I spent the next few weeks forcing myself to get out and hike, feeling guilty if I did less than my target distance. If life intervened and I missed a day or two, I’d feel even worse, like I had doomed my thru hike to failure. Then, a former thru-hiker messaged me with the “Drill Sergeant” approach he had relied on, assuring me that if I wasn’t logging daily 20s, I wouldn’t be adequately prepared. His advice messed with my head.

An Epiphany

Then one day, while catching my breath at the high point of my “inadequate” four-mile loop, I had an epiphany. If I got in good enough shape to be hiking daily 20-milers with a full backpack, I should be on the trail, not training for it. Also, my thru-hike plan doesn’t call for logging 20-mile any days until I reach Virginia. Even then, such long days will be the exception, not the rule. Finally, I remembered that I’d trained a lot less for any of my past long hikes with similar daily mileage and terrain, and those went great. If I went with the Drill Sergeant approach, I’d need to up the daily miles in my thru-hike itinerary, which would cut weeks off my adventure. I don’t want to cut weeks off my thru hike. The Drill Sergeant’s hike was not my hike, so I choose to respectfully decline his advice.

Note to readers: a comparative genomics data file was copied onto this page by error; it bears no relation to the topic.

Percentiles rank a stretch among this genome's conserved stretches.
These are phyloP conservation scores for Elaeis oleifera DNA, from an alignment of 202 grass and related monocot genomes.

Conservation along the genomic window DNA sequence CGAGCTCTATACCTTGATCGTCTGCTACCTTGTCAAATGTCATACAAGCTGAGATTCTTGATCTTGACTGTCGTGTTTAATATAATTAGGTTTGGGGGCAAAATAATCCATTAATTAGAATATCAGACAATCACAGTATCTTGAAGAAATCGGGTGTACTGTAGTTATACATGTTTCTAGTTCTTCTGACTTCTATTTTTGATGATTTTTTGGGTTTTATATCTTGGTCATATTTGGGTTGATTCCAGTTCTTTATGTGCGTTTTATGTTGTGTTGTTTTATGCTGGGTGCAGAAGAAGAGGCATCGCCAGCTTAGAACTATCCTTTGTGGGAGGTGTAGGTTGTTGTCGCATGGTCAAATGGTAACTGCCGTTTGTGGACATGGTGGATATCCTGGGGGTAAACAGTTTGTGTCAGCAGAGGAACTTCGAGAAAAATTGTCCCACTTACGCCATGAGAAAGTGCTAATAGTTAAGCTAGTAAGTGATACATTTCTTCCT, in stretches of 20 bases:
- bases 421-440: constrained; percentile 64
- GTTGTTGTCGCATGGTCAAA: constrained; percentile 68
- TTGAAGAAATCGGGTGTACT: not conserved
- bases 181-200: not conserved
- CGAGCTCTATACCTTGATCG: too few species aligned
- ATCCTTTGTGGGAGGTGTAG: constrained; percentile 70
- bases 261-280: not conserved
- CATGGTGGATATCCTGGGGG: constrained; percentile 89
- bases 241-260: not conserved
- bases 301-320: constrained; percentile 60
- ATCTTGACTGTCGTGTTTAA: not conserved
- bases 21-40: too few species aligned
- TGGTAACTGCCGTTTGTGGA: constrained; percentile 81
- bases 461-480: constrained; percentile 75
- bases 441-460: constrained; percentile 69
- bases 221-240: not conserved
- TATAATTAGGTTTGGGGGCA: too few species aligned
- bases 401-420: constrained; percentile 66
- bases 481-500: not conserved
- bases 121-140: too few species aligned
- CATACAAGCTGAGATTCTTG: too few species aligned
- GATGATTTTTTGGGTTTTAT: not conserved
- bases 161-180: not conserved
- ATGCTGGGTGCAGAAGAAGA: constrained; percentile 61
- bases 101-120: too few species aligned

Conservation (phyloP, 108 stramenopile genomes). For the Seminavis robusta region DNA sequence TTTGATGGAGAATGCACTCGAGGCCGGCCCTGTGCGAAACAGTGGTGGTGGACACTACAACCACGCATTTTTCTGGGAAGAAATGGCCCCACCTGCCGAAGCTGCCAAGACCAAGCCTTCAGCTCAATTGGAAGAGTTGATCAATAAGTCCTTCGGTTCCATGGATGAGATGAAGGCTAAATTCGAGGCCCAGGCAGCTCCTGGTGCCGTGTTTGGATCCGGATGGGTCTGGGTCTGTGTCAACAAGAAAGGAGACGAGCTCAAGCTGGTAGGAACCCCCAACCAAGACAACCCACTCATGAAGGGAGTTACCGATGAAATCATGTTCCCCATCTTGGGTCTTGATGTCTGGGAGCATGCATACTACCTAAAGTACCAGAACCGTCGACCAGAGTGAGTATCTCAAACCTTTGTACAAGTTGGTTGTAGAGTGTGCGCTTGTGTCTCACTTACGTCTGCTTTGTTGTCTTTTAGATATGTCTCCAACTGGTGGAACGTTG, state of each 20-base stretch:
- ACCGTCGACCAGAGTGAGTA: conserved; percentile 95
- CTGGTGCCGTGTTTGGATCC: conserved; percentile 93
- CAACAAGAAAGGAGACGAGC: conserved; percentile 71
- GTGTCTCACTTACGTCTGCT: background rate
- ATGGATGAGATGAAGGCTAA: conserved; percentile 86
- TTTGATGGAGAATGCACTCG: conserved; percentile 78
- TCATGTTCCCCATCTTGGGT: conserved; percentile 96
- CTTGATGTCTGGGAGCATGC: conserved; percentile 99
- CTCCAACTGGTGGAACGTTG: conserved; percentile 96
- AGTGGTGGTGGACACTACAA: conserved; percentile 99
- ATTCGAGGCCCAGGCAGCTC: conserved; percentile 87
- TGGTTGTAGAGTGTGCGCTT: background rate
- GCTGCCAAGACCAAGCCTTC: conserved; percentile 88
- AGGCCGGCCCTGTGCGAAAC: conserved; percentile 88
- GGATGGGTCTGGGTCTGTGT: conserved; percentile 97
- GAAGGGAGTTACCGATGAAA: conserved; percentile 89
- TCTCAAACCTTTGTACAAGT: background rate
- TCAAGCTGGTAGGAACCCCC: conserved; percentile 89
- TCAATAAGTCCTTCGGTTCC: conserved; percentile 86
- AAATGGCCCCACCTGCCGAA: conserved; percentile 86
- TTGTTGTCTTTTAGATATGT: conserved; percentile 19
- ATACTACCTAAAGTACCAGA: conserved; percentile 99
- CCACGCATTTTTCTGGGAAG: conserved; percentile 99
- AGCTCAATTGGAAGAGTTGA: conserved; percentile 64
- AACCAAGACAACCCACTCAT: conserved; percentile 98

Since then, my training has taken a much happier trajectory. My goal still includes upping my daily mileage and doing longer hikes, but if on any given day I can’t free up the three to four hours it takes me to hike 10+ miles, I’ve committed to at least hiking my four-mile loop, even on the days I’m hitting the gym with my trainer. That gives me a something-is-better-than-nothing bonus, as well as building up my resilience and recovery for the routine of every-day hiking required for thru hiking.